LOWVILLE — Lewis County is poised with new programs designed to support the motorized recreation industry and county trail system by preventing challenges that have come with the growth of the industry.

A resolution to accept the bid of a yet-to-be-named private security company that will provide a “safety, security and surveillance” presence on the county’s motorized recreational trail system was moved forward to the full Board of Legislators by the General Services Committee on Tuesday.

“The plan right now is to interview different security firms to see if they can provide private security personnel to go out and ride on the trails, potentially monitor hot spots, call in incidents if they see them, report them, and then also, possibly provide education to people on the trails and just a deterrent effect by their presence,” committee chair Ian W. Gilbert, R-New Bremen, said during the meeting.

The idea of hiring a private security company evolved from a brainstorming session during the winter on the state of snowmobiling in the county led by the county’s development office, Naturally Lewis, and the Chamber of Commerce. The session included representatives from local businesses, snowmobile clubs, government agencies and other interested parties.

The group discussed some of the challenges snowmobiling presents, including high-speed drivers, crash-related fatalities, drivers who go off trails onto private land thereby putting the trails situated only with the landowners’ approvals at risk and, ultimately, the need for more of a law enforcement or security presence on trails to prevent those problems and to provide assistance or information for riders.

Hiring a private security company was a workaround for challenges hiring part-time deputies for the recreation patrol that is part of Sheriff Michael P. Carpinelli’s office.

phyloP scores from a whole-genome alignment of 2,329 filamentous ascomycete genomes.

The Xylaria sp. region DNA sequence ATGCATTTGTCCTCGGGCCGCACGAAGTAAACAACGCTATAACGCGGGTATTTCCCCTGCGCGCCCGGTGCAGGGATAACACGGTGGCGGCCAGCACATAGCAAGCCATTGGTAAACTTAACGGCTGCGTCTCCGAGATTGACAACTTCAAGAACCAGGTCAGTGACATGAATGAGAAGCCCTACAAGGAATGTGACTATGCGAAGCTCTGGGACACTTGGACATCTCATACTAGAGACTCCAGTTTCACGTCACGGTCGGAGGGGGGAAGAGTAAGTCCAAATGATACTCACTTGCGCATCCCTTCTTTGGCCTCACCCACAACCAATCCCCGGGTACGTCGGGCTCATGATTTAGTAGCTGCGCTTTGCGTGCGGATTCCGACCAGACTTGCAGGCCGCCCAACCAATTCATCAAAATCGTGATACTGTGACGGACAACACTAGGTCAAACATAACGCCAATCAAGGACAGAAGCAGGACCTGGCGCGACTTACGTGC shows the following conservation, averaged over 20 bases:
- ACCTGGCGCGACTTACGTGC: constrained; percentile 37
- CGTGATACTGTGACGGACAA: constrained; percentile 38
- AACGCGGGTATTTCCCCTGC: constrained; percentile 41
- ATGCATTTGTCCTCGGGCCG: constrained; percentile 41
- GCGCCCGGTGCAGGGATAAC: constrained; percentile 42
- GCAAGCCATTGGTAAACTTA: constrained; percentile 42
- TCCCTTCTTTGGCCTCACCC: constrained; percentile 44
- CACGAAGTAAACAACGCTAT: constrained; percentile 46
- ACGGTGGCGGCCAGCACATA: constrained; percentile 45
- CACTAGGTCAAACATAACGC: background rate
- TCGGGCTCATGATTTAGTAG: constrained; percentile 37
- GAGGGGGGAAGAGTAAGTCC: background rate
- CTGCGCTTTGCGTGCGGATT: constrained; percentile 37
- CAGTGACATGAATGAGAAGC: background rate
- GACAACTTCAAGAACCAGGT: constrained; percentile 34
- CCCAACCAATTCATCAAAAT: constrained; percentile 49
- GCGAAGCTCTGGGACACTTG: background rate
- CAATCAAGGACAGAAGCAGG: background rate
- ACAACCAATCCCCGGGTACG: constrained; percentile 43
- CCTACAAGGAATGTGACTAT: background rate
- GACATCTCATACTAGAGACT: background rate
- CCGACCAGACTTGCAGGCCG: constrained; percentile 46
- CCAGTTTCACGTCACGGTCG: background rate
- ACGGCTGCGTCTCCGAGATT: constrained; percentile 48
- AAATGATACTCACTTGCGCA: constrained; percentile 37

The security company personnel would be similar to private security officers for buildings, Mr. Gilbert said. If they see something while on the trails using all-terrain vehicles or snowmobiles, they will report it to the sheriff’s office for action, extending the presence of authority, not replacing the recreation patrol. The private security officers will not be qualified or authorized to make arrests.

“I’m in opposition, I want to tell you that right now,” Sheriff Carpinelli told the committee. “I think that $120,000 could have gone toward the sheriff’s office to put manpower something better than hiring a local security company. I think you’re going to run into problems with that.”

County Manager Ryan M. Piche said the $120,000 would not cover the cost of one full-time deputy because of the benefits associated with a full-time position.

Staffing the recreation patrol is an ongoing point of contention between legislators and the sheriff.

The sheriff has funding cleared to hire as many part-time patrol officers as he needs for both trail and road patrol but recruiting part-time employees qualified and trained to be deputies has been challenging. Retired deputies have typically been used for the patrol.

Two school resource officers under the sheriff’s jurisdiction were hired full time with the agreement that in the summer months when they are not needed at school they would patrol trails. However, they have reportedly been needed to instead cover vacation time for other officers in the past, leaving the trails with limited patrolling.

Of the four committee members present, only Legislator Phillip C. Hathway, R-Harrisville, voted against moving the measure forward to the full board for consideration.

Forestry, Recreation and Parks Department Director Jackie L. Mahoney proposed a new Motorized Recreation Road Fund, which would be available to reimburse towns and villages for materials needed to repair their roads in the trail system damaged because of events or other special circumstances relating to motorized recreation, but not normal wear and tear.

She said legislators could also decide to expand what the funds can be used for to include signs and other materials that will improve the system and cut costs for municipalities.

“New market trends have brought bigger and faster machines that, combined with varying weather conditions, can have a huge impact on the roads of Lewis County,” she said.